What Should Go Into A Teaching Degree? The majority of classroom teachers are trained in traditional colleges of education. But that training has come under intense scrutiny. Critics say too many teachers leave poorly prepared for the enormous changes taking place in the real world of teaching.

What Should Go Into A Teaching Degree?

What Should Go Into A Teaching Degree?

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The vast majority of classroom teachers are trained in traditional colleges of education. That training, however, has come under intense scrutiny. Critics say too many teachers leave poorly prepared for the enormous changes taking place in the real world of teaching.

At Virginia Commonwealth University in Richmond, Va., like most traditional, university-based teaching degree programs, students enroll in a five-year program and receive both classroom instruction as well as student-teaching experience. It's those "real life" classroom experiences that VCU bases its curriculum on, professor Leila Christenbury says.

"I went back to teach high school English because I was concerned about being out of touch. And when you go up and down this hall in this school of education, you're going to find people who are in the schools every single week," she says. "We're not out of touch. Every person is a veteran elementary, middle or high school teacher."

'A Gap A Mile Wide'

Christenbury knows all too well that some education professors are clueless about kids and just about everything else that happens in classrooms these days. She once taught at a university in another state where students were baffled that some of their professors had never set foot in a school.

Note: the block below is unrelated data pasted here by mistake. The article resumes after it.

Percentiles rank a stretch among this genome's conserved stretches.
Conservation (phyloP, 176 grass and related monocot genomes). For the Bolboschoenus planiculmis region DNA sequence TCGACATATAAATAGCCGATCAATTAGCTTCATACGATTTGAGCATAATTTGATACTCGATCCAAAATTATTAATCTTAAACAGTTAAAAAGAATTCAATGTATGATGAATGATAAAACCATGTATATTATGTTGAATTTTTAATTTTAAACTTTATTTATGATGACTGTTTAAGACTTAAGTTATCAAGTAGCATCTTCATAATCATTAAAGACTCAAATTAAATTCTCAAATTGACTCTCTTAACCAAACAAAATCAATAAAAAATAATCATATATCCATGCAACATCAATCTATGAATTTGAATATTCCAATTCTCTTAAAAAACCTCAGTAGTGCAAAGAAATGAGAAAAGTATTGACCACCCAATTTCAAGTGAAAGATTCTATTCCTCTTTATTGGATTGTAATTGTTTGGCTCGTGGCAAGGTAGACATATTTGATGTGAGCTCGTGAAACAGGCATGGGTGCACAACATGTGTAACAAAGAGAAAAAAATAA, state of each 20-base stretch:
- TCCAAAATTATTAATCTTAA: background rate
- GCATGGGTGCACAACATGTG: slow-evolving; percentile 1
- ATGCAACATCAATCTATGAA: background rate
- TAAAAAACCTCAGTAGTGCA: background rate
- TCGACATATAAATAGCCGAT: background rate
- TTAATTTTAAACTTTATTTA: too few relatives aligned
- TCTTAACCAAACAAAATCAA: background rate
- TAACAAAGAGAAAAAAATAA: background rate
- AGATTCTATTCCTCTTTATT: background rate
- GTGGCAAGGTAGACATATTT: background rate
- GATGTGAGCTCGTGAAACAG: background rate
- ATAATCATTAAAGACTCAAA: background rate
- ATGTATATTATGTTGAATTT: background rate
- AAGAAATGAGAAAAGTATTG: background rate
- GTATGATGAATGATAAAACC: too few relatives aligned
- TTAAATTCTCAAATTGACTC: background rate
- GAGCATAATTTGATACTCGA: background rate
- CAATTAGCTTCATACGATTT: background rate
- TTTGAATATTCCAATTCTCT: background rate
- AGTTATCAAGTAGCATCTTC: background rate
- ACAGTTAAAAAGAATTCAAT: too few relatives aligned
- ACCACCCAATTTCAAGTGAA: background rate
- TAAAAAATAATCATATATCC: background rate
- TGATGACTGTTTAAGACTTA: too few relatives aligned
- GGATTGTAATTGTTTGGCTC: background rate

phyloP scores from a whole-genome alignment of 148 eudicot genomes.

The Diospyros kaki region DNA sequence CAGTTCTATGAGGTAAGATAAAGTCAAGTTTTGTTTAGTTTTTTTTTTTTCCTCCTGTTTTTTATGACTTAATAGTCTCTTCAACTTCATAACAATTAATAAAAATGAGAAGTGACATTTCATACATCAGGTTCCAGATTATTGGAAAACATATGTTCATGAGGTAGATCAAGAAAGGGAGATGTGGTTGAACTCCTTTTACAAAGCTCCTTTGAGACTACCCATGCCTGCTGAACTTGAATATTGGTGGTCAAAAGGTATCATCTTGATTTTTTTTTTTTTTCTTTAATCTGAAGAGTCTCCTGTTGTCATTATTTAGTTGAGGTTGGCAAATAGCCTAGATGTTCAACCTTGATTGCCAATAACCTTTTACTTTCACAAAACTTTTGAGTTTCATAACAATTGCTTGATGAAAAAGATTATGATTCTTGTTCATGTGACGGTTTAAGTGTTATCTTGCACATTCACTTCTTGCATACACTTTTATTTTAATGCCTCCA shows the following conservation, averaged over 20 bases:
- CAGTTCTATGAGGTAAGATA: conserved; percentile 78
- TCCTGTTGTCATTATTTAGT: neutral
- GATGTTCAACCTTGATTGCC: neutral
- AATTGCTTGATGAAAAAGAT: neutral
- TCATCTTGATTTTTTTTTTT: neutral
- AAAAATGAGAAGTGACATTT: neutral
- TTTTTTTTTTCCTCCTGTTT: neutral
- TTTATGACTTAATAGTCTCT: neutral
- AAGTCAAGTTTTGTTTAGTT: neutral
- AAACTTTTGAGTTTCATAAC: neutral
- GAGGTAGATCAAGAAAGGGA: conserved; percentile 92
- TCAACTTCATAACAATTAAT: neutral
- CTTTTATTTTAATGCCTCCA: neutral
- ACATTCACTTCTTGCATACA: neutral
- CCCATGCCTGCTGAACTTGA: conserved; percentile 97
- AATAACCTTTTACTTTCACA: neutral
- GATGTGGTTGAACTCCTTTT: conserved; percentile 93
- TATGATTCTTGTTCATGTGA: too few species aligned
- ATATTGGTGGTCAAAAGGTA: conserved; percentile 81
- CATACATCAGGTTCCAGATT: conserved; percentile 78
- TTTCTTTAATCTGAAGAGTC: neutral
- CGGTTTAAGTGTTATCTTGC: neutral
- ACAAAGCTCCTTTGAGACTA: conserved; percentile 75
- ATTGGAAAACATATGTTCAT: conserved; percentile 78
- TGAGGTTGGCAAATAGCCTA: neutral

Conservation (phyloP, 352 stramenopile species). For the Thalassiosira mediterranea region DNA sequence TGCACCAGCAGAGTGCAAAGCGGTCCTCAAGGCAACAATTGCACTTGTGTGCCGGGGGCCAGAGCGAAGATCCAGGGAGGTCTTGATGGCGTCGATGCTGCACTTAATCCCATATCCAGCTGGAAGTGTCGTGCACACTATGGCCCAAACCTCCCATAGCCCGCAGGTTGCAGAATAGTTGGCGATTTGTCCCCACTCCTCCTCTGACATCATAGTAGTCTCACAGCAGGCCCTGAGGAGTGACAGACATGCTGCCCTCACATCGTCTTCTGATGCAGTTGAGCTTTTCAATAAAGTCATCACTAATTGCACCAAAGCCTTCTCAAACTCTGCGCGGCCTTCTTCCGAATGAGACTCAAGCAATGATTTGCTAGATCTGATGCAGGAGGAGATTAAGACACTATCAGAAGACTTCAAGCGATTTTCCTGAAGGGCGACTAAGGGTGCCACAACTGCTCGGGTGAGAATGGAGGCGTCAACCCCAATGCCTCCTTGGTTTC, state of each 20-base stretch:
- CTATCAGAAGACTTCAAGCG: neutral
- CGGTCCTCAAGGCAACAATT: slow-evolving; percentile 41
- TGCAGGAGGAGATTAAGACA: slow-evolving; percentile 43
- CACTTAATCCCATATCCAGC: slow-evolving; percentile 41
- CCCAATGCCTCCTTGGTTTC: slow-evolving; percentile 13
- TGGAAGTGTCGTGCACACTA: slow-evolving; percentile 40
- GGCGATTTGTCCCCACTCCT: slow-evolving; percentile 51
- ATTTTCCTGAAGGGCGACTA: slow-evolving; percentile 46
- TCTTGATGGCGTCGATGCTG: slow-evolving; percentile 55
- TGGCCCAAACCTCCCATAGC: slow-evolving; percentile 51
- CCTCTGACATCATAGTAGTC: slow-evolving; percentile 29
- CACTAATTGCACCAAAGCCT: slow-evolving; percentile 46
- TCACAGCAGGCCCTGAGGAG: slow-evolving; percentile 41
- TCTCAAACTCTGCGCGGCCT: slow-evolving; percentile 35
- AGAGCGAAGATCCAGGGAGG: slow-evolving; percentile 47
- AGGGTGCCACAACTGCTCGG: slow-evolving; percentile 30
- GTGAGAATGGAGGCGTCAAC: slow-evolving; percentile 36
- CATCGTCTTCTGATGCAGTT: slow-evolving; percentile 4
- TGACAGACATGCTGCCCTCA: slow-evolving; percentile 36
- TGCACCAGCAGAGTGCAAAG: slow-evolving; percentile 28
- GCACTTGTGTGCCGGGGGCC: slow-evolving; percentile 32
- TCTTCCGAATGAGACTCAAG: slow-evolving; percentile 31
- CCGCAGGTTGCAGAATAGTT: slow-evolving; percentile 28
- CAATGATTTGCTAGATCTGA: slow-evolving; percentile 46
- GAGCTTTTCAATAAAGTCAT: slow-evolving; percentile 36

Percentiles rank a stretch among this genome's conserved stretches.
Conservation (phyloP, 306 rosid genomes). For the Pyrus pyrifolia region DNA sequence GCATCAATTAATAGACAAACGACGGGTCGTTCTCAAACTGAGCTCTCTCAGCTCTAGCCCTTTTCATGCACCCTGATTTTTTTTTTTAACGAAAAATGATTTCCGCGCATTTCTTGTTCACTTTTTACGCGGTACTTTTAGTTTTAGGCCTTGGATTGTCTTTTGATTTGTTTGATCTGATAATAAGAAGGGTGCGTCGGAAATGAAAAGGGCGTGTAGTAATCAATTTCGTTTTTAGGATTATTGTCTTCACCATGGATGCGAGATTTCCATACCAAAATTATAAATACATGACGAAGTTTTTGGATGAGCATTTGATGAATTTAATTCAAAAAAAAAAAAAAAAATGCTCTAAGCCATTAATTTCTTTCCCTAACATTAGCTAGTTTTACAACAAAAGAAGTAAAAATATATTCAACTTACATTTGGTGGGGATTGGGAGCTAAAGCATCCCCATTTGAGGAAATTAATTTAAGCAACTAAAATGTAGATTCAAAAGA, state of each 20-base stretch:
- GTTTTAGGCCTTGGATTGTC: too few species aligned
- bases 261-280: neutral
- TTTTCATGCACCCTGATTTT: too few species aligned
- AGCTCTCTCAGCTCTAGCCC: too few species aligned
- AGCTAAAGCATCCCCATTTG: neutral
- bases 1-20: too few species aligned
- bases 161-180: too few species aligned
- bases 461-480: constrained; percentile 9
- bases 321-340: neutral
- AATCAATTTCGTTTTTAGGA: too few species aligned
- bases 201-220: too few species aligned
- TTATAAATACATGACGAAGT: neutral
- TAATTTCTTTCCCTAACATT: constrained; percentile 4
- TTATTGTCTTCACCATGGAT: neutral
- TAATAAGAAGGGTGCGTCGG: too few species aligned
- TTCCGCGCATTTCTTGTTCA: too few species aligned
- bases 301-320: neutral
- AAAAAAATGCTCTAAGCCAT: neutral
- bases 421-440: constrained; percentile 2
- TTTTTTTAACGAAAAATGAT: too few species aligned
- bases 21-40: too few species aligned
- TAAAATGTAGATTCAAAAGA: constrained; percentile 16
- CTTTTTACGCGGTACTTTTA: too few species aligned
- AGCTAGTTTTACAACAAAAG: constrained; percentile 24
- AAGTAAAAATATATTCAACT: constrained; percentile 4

It's that disconnect that makes Arthur Levine, former president of Teachers College at Columbia University, want to blow up some colleges of education and start over.

"Education schools have, in many cases, become irrelevant and often of very low quality," Levine says.

Levine has spent the past five years studying what he calls the "crisis" in the preparation of classroom teachers.

"The curriculum at schools of education has little to do with practice, what goes on in schools," says Levine. "There's a gap that's a mile wide. Senior professors don't participate in schools. There are universities around this country that place their students for student-teaching in failing schools with failing teachers. That's a major problem."

And there's more. There are 1,300 schools of education and no more than half are accredited. Only a few produce quality research. Their admissions standards are too low. Levine says schools of education have looked so bad that alternative teacher training programs like Teach for America have been able to claim that they're much better at producing effective teachers.

Teach for America — and alternative programs like it — recruit people with undergraduate or graduate degrees, and train them in what some consider summer-long "crash" courses.